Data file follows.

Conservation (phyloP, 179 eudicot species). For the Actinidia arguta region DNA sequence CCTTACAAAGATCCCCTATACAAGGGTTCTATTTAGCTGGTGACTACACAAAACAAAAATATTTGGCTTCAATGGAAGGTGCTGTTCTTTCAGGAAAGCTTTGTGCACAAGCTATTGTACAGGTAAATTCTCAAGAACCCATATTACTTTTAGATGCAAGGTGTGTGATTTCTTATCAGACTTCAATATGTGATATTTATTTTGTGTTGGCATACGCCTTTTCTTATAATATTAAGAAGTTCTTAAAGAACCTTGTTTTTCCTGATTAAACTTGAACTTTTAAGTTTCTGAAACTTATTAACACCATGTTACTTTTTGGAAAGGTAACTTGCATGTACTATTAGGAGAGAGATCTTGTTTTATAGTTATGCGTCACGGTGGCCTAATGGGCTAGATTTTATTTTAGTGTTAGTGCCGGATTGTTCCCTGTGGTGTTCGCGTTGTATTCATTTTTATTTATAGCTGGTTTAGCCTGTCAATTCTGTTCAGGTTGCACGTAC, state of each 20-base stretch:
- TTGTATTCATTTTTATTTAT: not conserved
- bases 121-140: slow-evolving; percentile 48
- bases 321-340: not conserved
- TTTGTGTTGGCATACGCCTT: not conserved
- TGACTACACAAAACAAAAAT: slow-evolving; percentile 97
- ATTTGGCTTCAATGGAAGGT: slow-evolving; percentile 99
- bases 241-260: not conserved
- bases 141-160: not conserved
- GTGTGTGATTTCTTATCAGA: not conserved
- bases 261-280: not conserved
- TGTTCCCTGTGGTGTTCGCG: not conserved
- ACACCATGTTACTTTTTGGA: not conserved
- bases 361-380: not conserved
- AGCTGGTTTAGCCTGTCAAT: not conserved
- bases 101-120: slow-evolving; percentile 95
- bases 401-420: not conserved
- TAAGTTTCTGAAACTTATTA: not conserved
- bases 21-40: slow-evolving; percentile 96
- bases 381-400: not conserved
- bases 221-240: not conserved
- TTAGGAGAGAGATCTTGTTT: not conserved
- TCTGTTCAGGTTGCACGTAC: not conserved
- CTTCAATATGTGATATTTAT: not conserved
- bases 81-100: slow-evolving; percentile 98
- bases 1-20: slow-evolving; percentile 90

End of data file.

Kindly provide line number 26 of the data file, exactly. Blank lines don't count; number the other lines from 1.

- bases 1-20: slow-evolving; percentile 90